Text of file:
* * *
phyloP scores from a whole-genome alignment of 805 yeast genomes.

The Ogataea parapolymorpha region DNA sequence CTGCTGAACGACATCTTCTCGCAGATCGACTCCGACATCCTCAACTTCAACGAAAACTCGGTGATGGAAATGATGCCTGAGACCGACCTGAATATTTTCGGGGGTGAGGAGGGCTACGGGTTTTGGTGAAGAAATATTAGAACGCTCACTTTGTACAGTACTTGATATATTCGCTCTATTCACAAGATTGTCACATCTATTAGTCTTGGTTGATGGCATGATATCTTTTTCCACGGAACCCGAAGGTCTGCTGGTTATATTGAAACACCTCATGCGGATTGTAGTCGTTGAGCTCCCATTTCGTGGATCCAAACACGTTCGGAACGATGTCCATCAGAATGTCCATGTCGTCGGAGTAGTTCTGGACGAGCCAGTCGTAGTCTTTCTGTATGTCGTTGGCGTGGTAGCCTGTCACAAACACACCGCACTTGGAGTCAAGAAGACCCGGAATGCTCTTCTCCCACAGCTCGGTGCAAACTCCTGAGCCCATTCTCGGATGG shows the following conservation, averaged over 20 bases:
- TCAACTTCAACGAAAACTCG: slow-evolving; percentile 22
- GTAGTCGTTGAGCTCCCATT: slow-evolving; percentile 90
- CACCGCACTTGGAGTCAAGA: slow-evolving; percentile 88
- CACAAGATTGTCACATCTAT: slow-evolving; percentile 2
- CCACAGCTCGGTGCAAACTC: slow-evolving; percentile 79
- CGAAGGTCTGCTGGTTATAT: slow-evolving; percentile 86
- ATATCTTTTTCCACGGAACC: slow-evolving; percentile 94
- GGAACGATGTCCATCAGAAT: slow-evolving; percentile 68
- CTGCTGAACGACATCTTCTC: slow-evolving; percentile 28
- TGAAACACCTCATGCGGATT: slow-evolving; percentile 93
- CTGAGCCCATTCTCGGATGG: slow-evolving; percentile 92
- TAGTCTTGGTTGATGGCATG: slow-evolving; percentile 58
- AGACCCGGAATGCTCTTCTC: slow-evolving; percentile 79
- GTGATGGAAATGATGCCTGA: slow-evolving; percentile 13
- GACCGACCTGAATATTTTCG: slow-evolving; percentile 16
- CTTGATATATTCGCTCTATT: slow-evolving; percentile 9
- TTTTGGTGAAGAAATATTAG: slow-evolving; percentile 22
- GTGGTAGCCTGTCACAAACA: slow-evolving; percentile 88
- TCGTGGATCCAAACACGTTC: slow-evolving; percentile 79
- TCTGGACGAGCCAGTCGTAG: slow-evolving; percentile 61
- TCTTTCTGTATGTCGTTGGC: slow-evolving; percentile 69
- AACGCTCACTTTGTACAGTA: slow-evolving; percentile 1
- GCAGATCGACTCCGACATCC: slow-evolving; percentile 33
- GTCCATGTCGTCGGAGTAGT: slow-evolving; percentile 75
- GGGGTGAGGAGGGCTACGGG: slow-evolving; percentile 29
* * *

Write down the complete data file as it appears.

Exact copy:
phyloP scores from a whole-genome alignment of 805 yeast genomes.

The Ogataea parapolymorpha region DNA sequence CTGCTGAACGACATCTTCTCGCAGATCGACTCCGACATCCTCAACTTCAACGAAAACTCGGTGATGGAAATGATGCCTGAGACCGACCTGAATATTTTCGGGGGTGAGGAGGGCTACGGGTTTTGGTGAAGAAATATTAGAACGCTCACTTTGTACAGTACTTGATATATTCGCTCTATTCACAAGATTGTCACATCTATTAGTCTTGGTTGATGGCATGATATCTTTTTCCACGGAACCCGAAGGTCTGCTGGTTATATTGAAACACCTCATGCGGATTGTAGTCGTTGAGCTCCCATTTCGTGGATCCAAACACGTTCGGAACGATGTCCATCAGAATGTCCATGTCGTCGGAGTAGTTCTGGACGAGCCAGTCGTAGTCTTTCTGTATGTCGTTGGCGTGGTAGCCTGTCACAAACACACCGCACTTGGAGTCAAGAAGACCCGGAATGCTCTTCTCCCACAGCTCGGTGCAAACTCCTGAGCCCATTCTCGGATGG shows the following conservation, averaged over 20 bases:
- TCAACTTCAACGAAAACTCG: slow-evolving; percentile 22
- GTAGTCGTTGAGCTCCCATT: slow-evolving; percentile 90
- CACCGCACTTGGAGTCAAGA: slow-evolving; percentile 88
- CACAAGATTGTCACATCTAT: slow-evolving; percentile 2
- CCACAGCTCGGTGCAAACTC: slow-evolving; percentile 79
- CGAAGGTCTGCTGGTTATAT: slow-evolving; percentile 86
- ATATCTTTTTCCACGGAACC: slow-evolving; percentile 94
- GGAACGATGTCCATCAGAAT: slow-evolving; percentile 68
- CTGCTGAACGACATCTTCTC: slow-evolving; percentile 28
- TGAAACACCTCATGCGGATT: slow-evolving; percentile 93
- CTGAGCCCATTCTCGGATGG: slow-evolving; percentile 92
- TAGTCTTGGTTGATGGCATG: slow-evolving; percentile 58
- AGACCCGGAATGCTCTTCTC: slow-evolving; percentile 79
- GTGATGGAAATGATGCCTGA: slow-evolving; percentile 13
- GACCGACCTGAATATTTTCG: slow-evolving; percentile 16
- CTTGATATATTCGCTCTATT: slow-evolving; percentile 9
- TTTTGGTGAAGAAATATTAG: slow-evolving; percentile 22
- GTGGTAGCCTGTCACAAACA: slow-evolving; percentile 88
- TCGTGGATCCAAACACGTTC: slow-evolving; percentile 79
- TCTGGACGAGCCAGTCGTAG: slow-evolving; percentile 61
- TCTTTCTGTATGTCGTTGGC: slow-evolving; percentile 69
- AACGCTCACTTTGTACAGTA: slow-evolving; percentile 1
- GCAGATCGACTCCGACATCC: slow-evolving; percentile 33
- GTCCATGTCGTCGGAGTAGT: slow-evolving; percentile 75
- GGGGTGAGGAGGGCTACGGG: slow-evolving; percentile 29